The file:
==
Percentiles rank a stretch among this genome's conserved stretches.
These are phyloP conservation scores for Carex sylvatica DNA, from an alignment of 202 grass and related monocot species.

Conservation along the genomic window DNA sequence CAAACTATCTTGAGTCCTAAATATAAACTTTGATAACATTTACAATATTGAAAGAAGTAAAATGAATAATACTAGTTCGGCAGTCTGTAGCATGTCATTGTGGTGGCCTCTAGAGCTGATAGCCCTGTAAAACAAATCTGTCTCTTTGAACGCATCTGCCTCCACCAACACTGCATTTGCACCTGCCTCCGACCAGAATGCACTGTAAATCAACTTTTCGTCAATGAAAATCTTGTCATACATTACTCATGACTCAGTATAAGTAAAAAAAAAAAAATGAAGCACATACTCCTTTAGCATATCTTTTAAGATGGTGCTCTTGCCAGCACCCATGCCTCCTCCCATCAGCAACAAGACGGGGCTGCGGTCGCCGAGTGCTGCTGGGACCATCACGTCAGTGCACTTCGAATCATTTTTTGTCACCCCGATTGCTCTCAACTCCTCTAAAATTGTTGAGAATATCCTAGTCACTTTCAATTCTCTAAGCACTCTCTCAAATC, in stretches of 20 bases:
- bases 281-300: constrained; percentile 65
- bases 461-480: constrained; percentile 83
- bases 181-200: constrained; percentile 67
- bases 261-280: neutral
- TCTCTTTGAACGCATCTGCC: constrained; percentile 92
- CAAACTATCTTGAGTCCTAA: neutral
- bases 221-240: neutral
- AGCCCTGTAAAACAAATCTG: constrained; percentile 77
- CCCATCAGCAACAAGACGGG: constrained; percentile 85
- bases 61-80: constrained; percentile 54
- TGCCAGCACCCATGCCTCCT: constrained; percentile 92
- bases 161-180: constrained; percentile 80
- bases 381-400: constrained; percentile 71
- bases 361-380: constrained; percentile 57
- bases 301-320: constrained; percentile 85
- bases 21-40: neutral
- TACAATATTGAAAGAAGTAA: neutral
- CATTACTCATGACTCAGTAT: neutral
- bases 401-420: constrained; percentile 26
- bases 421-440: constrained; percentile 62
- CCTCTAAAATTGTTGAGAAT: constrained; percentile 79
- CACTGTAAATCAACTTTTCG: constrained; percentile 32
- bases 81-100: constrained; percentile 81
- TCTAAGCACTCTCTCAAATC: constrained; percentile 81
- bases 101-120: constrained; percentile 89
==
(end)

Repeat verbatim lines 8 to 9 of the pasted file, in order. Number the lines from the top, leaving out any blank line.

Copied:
- TCTCTTTGAACGCATCTGCC: constrained; percentile 92
- CAAACTATCTTGAGTCCTAA: neutral